Brockman noted that expanding the vocabulary of the public has not been the only opportunity to emerge from the past year. Despite the challenges, he said, it was overall a very positive time for ThingCo as it allowed the business to significantly catch up with its development of Theo (previously known as Little Theo) to get it ready for the B2B market before it was launched in August 2020. Through discussions before and during the COVID period, he realised that the best market to direct this product towards was the broker market.
“I intimately know the insurer market, and what is clear is that insurers, traditionally and probably still today, are slow-moving beasts, especially when it comes to new ideas,” he said. “Many of them have tried telematics and honestly not really succeeded in a successful strategy, so they’re lukewarm to a new idea. The typical response we received was ‘we tried that and it didn’t work’ rather than looking at it with new sets of eyes.
“So, we started speaking to brokers and the thing about brokers is that they’re much smaller and they’re not riddled with politics. The CEOs of brokerages are much more entrepreneurial and what they’re mainly interested in is selling policies to customers. The COVID period has been a difficult one for them so they are looking for things that are new and different.”
Meanwhile, customers are looking for products in response to the changes COVID has made to the way they live, he said, and with cars sitting on front drives for a long time, people are interested in the flexibility offered by telematics. Brokers have embraced this offering, with Freedom Brokers being the first to do so. Sam White, chief executive of Freedom Brokers is a real entrepreneur who is always on the lookout for new ideas, Brockman said, and the business made an ideal first partner.
The product was then also launched with Policywise and Van Compare, Brockman said, and, because this is the insurance industry, word of mouth has spread fast and ThingCo has now signed up nine brokers and an insurer. Its fourth broker will go live in just a short time, and the next four to five months will see the other five brokers launch their campaigns, while ThingCo’s insurer partner is expected to do so in the middle of the year.
“People are liking our product because it’s different, and, as I’ve always said, it’s better to be different than it is to be better because otherwise you won’t stand out from the crowd,” he said. “So, we’re quite buoyant at the moment and what we’re doing now, as a business, is busily recruiting people to meet the demand.”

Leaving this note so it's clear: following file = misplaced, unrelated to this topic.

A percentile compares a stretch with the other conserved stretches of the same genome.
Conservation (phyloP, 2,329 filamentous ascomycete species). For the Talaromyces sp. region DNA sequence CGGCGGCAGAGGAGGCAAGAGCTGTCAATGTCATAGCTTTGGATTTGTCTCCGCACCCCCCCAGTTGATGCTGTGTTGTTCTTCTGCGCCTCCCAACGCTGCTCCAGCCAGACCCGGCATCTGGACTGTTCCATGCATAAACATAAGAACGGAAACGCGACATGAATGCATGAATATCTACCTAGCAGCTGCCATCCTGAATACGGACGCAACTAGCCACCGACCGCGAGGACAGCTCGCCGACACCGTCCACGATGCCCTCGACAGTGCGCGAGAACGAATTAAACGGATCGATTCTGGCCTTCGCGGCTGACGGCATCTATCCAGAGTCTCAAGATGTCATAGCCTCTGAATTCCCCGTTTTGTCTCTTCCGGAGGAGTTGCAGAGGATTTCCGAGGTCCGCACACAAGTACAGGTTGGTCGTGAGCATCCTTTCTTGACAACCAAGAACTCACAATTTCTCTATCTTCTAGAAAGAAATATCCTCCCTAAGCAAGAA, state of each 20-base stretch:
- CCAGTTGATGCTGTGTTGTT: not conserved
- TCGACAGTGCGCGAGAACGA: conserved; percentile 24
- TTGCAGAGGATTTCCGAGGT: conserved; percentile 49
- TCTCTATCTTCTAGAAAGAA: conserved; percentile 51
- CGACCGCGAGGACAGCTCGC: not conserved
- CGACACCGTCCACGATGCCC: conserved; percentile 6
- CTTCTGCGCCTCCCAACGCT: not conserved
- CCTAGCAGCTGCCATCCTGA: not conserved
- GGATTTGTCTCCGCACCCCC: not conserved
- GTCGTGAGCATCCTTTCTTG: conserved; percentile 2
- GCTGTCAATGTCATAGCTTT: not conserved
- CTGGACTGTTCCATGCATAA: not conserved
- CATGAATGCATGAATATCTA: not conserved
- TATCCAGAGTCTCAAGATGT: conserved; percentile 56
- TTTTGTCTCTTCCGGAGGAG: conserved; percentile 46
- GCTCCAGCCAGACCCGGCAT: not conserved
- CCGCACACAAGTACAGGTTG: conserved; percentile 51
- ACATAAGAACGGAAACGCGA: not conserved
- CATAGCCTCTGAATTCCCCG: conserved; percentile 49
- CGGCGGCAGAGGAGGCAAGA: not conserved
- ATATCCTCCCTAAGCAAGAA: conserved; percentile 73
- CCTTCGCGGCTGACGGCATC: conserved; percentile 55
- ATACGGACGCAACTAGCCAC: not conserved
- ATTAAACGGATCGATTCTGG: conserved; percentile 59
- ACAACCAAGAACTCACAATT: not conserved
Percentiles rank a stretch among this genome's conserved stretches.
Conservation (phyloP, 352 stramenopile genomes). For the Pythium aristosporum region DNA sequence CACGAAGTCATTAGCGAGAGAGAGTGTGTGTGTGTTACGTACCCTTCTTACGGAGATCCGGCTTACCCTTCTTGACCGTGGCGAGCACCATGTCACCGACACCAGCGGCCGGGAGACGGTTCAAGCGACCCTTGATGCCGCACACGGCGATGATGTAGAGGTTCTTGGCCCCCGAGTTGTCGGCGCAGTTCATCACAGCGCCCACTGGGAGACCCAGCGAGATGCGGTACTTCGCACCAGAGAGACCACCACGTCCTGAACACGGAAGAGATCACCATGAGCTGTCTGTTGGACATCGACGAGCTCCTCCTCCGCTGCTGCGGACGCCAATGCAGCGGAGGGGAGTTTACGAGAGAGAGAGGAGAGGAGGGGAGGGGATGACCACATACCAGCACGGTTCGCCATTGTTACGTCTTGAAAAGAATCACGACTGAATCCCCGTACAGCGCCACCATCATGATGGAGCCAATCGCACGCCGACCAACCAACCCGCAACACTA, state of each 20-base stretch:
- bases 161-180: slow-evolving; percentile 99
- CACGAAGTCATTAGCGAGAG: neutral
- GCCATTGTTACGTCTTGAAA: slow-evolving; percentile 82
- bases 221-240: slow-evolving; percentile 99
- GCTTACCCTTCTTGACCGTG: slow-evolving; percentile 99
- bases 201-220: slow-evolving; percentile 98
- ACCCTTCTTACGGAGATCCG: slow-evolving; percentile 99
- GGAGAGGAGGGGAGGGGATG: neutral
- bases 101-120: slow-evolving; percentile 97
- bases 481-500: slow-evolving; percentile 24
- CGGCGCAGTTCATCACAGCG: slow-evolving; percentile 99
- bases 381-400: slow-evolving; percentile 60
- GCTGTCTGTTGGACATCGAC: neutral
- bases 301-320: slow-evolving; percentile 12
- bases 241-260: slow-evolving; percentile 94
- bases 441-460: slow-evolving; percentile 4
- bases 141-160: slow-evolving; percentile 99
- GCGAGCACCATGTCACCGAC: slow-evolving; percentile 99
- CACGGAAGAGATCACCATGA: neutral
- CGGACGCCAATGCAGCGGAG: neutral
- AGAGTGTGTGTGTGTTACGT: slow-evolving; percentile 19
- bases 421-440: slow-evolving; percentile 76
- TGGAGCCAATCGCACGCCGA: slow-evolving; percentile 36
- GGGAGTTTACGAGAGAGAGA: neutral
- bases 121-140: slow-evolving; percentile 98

The ThingCo team has expanded to about 20 people over the last year, he said, and is on the lookout for new talent in its Newcastle and London locations. These staff will be onboarded to engage with brokers and insurers and help get their accounts up and running, and provide support once they are live. ThingCo is also looking for operational people to deal with partners and customers and to resolve any issues that arise as the business scales up dramatically.
Looking to 2021 and beyond, Brockman highlighted that in addition to building its team and delivering services to the broker market, ThingCo will also utilise its recent £3 million investment from BHL(UK) Holdings Ltd to further evolve its proposition. The partnership came at the perfect time, he said, and is a weight off his mind as it allows him and the team to concentrate on growing the business.
The future of telematics is exciting because the COVID crisis has given insurers both the time and the warning that they need to think differently. Hopefully, they will now see telematics in a different way, he said, which will open the market up further. Traditionally, the insurance industry has made two key mistakes when it comes to telematics – firstly, it has given the products away free which can mean people don’t value them enough, and secondly, it has concentrated too much just on the negative aspects of telematics.
“If we concentrate on all the many positives aspects of telematics then we could open up to a whole market, which is something [the industry] has failed to do over the last 10 years,” he said. “I’m optimistic we can sort that out now and I think the next few years are going to be interesting.”